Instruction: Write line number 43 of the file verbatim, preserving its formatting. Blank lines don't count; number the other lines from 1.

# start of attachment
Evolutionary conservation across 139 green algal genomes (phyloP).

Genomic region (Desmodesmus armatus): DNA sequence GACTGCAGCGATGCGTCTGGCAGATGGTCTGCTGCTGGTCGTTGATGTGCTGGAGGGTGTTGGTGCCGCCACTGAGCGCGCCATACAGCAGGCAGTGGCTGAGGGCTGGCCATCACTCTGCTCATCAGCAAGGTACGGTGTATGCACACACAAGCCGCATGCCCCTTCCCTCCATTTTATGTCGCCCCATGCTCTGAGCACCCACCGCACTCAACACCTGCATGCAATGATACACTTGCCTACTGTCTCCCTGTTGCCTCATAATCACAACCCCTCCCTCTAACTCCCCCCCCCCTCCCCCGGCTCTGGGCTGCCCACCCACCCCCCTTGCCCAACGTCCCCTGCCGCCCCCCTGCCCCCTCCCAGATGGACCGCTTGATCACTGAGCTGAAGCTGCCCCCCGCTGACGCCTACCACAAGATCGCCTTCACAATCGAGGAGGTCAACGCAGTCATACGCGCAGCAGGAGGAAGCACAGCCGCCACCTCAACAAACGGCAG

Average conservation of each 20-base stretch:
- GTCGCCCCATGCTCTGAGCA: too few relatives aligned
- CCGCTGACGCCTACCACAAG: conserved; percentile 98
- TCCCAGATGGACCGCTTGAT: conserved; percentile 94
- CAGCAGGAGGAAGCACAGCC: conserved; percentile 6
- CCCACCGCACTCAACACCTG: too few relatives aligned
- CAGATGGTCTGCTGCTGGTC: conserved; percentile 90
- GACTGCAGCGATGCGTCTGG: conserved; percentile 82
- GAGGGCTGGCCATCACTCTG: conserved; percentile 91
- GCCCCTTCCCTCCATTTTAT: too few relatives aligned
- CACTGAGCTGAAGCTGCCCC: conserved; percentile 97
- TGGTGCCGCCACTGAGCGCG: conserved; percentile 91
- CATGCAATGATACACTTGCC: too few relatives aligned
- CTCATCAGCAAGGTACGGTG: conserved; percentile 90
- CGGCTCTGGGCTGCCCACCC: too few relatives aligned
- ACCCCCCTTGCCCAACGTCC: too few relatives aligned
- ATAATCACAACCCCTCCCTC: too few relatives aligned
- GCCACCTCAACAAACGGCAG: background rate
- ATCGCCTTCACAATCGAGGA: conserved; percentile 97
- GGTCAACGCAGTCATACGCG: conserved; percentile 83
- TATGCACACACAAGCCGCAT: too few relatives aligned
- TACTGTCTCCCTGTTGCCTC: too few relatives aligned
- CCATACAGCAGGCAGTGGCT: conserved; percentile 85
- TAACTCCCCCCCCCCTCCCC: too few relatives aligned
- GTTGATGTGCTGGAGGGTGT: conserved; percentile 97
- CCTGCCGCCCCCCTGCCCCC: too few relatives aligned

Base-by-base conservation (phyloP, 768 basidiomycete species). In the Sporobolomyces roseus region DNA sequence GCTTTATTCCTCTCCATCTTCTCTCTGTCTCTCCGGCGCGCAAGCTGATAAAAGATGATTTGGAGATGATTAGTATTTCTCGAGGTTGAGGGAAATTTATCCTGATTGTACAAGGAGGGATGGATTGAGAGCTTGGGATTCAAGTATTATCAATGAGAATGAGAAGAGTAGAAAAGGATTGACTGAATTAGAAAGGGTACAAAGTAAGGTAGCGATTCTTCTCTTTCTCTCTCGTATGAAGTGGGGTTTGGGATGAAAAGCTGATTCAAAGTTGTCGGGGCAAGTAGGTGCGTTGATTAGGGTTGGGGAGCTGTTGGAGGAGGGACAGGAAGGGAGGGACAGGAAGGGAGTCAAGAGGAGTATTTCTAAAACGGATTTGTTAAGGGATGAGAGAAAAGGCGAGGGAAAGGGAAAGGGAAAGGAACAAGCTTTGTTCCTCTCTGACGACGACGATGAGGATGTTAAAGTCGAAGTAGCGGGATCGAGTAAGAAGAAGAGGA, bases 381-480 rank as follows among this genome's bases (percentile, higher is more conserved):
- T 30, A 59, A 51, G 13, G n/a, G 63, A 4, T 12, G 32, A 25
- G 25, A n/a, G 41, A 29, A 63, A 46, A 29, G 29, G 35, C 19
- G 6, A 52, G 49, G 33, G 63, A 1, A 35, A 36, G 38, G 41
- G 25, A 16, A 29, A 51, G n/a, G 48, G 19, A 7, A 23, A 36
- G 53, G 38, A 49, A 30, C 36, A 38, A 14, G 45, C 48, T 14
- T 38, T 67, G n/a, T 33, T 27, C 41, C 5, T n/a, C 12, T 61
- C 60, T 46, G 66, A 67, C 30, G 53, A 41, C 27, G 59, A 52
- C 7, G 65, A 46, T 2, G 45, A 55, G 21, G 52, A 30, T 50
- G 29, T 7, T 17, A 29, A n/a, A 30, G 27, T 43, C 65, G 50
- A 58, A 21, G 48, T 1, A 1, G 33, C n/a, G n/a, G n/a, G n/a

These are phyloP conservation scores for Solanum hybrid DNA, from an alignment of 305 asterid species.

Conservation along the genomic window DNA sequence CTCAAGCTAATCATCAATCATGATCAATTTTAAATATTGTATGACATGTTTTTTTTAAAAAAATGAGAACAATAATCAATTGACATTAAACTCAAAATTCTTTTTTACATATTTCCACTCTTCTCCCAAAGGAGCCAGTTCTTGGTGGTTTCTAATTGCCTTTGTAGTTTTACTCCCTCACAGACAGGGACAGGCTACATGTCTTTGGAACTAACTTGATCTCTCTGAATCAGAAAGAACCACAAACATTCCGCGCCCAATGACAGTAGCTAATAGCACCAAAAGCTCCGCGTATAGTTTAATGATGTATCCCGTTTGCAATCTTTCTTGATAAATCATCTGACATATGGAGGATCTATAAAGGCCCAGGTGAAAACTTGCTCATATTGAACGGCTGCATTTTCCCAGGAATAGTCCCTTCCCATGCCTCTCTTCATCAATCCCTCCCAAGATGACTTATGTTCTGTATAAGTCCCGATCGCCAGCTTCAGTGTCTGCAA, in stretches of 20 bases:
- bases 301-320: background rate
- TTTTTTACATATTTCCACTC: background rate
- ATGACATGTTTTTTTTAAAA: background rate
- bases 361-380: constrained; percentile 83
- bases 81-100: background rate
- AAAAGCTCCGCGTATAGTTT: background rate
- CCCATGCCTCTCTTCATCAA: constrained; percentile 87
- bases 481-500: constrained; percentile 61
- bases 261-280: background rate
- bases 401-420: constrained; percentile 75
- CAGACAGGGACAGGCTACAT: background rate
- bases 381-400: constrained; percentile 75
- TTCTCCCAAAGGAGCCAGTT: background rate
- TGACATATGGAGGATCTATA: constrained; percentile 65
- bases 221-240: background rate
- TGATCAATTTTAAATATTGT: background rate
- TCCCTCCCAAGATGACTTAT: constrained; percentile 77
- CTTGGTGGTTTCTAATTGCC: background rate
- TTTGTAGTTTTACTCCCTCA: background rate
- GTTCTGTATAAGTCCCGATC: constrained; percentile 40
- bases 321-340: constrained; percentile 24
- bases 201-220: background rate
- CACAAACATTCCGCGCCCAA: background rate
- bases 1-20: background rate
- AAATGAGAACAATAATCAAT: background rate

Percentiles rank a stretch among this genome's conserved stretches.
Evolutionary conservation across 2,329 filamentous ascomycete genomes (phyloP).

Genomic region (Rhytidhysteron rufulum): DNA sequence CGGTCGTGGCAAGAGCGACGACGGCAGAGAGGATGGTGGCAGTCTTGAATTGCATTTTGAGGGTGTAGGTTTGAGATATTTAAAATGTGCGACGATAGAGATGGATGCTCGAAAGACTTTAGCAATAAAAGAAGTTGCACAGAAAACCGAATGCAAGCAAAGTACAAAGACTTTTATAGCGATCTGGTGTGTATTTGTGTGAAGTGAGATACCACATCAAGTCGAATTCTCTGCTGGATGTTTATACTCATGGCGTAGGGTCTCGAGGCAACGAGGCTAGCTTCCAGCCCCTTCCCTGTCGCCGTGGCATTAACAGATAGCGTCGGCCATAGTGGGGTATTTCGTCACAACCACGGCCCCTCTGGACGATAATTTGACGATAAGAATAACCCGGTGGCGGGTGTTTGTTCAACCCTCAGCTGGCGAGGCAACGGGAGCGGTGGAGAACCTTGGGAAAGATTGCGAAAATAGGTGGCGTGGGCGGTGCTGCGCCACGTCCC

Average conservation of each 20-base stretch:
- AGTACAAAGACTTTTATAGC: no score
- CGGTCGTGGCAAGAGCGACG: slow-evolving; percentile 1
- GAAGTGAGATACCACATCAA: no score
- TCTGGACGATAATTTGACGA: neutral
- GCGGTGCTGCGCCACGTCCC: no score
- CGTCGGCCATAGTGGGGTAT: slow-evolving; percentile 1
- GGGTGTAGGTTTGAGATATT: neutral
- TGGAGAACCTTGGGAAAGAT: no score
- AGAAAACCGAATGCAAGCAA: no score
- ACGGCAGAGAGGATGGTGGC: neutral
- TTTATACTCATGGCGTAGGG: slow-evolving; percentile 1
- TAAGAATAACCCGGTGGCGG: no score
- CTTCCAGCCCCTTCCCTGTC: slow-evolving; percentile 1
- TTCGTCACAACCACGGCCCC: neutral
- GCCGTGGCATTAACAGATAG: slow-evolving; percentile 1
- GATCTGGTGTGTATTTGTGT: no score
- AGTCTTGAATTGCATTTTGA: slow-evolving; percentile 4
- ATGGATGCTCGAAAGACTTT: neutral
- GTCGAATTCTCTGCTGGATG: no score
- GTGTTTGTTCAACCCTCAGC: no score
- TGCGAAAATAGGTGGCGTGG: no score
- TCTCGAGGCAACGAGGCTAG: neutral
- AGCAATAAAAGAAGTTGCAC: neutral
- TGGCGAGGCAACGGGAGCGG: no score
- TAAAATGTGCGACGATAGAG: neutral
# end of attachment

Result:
- TTTTTTACATATTTCCACTC: background rate